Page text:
It’s been a few weeks since we’ve checked in with Karl Wienhold of the Colombian green coffee trading company Cedro Alto on his coffee economics series.
The series is already up to nine episodes, each designed to explore various complexities of coffee costs and prices in easily understandable ways.
The series hinges upon the concept of transparency, which has gained traction among specialty coffee buyers and roasters as a way to promote more sustainable business practices while appealing to some coffee drinkers’ desires for more ethical consumption.
Previous videos have explored the concepts of farmgate price, FOB price and farmer price, as well as currencies and exchange rates. In his three latest videos, Karl explores the various forms of coffee and how they relate to the prices farmers are actually paid; price transparency at is applies to regional “blender” lots, as opposed to individual microlots; and the role of intermediaries in terms of both supply chain work and cost.
#7: Cherry to Green – Forms of Coffee
Price transparency information presented to roasters normally refers to the green coffee that they purchase. However, coffee producers often do not sell green coffee. Therefore, if a roaster is being told how much of the price they paid for green coffee is going to producers, but producers did not hand over green coffee, it is not a literal price paid, rather a derivative number with a calculation behind it. In order to correctly interpret these derivative price transparency numbers (and see through creative calculations) we must understand the different forms of coffee that producers sell and their conversions to green coffee. This video describes the different forms of coffee that producers could sell, a range of conversion rates to green coffee, and how to set up the calculation to get from cherry to green coffee.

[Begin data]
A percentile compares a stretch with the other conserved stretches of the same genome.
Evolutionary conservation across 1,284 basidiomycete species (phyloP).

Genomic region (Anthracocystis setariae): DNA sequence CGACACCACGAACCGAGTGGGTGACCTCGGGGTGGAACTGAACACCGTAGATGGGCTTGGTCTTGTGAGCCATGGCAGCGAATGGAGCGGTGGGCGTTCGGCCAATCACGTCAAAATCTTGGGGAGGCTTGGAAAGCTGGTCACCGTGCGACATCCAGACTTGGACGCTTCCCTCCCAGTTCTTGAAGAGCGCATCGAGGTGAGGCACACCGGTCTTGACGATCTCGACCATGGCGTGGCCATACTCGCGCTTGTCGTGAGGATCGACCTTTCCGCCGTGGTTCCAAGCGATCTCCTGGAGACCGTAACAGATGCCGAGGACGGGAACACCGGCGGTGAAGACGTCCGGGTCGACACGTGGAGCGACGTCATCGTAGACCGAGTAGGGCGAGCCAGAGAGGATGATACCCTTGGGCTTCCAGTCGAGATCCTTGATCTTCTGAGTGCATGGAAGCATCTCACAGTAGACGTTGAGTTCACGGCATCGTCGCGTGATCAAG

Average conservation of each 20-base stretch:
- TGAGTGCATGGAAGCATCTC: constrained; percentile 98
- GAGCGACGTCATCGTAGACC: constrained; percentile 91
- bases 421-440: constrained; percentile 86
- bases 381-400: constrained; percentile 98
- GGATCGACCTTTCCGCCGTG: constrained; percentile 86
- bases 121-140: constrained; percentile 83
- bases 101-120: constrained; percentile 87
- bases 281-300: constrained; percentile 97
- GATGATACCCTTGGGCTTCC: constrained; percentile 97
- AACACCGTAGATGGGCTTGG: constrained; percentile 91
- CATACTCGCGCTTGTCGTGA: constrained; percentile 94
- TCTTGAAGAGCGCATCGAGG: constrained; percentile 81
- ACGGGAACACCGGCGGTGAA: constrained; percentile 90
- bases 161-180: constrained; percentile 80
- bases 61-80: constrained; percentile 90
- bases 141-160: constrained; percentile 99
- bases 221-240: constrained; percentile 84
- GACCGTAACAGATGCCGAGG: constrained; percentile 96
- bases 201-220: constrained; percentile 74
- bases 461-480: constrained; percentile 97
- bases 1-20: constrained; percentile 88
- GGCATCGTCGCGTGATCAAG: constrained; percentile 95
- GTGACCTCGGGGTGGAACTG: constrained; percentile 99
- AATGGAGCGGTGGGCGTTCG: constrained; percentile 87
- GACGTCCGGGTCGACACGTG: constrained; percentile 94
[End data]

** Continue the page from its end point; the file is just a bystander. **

#8: Regional Green Coffee Price Transparency
Why could it be that price transparency information extending down to the farm level is more often available for high-scoring, expensive microlots than for regional or community lots, sometimes referred to as “blenders”? Surely, records exist, or at one time existed, for the sale by producers of coffee that ends up in regional lots. Why, then, is it so seldom expressed? In this video we will examine the concept and value of price transparency for regional or community lots of coffee, why this information is often unavailable, and how it can be recovered or preserved if, in fact, it is valuable to the consumption side of the supply chain.
#9: Green Coffee Costs – The Intermediary’s Cut
This video is about the difference between the producer price and the roaster price. Ever since before “Direct Trade” was a hot buzz-word in coffee, there has been a narrative that intermediaries charge a margin that prevents producers from earning what they deserve, and a corresponding desire to remove intermediaries from green coffee supply chains. In this video, we analyze the costs involved in converting and moving coffee from farms to roasteries and all of the work that needs to be done to make that happen. We argue that the more important than the number of companies providing the necessary services is the efficiency with which supply chain jobs are done, which ultimately determines the difference between producer income and roaster purchase price.